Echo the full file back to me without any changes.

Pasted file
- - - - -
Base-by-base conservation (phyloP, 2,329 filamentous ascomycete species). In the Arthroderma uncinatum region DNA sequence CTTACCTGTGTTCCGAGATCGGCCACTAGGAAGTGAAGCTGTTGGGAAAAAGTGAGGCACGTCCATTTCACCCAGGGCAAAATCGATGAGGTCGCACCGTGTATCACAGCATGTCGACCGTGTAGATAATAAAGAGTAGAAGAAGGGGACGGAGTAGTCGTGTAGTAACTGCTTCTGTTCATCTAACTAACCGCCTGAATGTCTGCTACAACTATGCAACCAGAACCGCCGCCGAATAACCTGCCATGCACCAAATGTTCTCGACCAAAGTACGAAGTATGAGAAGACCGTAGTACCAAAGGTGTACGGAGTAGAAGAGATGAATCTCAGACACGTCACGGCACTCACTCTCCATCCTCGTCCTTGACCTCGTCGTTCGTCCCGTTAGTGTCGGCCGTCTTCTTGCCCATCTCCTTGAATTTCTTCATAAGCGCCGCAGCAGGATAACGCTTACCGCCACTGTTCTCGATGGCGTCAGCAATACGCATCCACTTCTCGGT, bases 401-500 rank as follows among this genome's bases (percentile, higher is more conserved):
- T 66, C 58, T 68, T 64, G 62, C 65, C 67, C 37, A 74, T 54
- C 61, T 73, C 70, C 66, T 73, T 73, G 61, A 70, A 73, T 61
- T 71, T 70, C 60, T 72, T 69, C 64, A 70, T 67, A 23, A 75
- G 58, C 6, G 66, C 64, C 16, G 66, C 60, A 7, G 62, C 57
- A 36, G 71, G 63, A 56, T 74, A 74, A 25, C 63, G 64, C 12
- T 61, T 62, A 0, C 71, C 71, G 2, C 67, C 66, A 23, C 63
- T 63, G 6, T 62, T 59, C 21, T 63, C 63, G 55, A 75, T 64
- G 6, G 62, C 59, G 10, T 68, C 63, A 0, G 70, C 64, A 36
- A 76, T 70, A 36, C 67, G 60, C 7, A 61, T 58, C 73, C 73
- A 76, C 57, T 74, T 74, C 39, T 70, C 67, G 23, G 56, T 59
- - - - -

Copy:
Base-by-base conservation (phyloP, 2,329 filamentous ascomycete species). In the Arthroderma uncinatum region DNA sequence CTTACCTGTGTTCCGAGATCGGCCACTAGGAAGTGAAGCTGTTGGGAAAAAGTGAGGCACGTCCATTTCACCCAGGGCAAAATCGATGAGGTCGCACCGTGTATCACAGCATGTCGACCGTGTAGATAATAAAGAGTAGAAGAAGGGGACGGAGTAGTCGTGTAGTAACTGCTTCTGTTCATCTAACTAACCGCCTGAATGTCTGCTACAACTATGCAACCAGAACCGCCGCCGAATAACCTGCCATGCACCAAATGTTCTCGACCAAAGTACGAAGTATGAGAAGACCGTAGTACCAAAGGTGTACGGAGTAGAAGAGATGAATCTCAGACACGTCACGGCACTCACTCTCCATCCTCGTCCTTGACCTCGTCGTTCGTCCCGTTAGTGTCGGCCGTCTTCTTGCCCATCTCCTTGAATTTCTTCATAAGCGCCGCAGCAGGATAACGCTTACCGCCACTGTTCTCGATGGCGTCAGCAATACGCATCCACTTCTCGGT, bases 401-500 rank as follows among this genome's bases (percentile, higher is more conserved):
- T 66, C 58, T 68, T 64, G 62, C 65, C 67, C 37, A 74, T 54
- C 61, T 73, C 70, C 66, T 73, T 73, G 61, A 70, A 73, T 61
- T 71, T 70, C 60, T 72, T 69, C 64, A 70, T 67, A 23, A 75
- G 58, C 6, G 66, C 64, C 16, G 66, C 60, A 7, G 62, C 57
- A 36, G 71, G 63, A 56, T 74, A 74, A 25, C 63, G 64, C 12
- T 61, T 62, A 0, C 71, C 71, G 2, C 67, C 66, A 23, C 63
- T 63, G 6, T 62, T 59, C 21, T 63, C 63, G 55, A 75, T 64
- G 6, G 62, C 59, G 10, T 68, C 63, A 0, G 70, C 64, A 36
- A 76, T 70, A 36, C 67, G 60, C 7, A 61, T 58, C 73, C 73
- A 76, C 57, T 74, T 74, C 39, T 70, C 67, G 23, G 56, T 59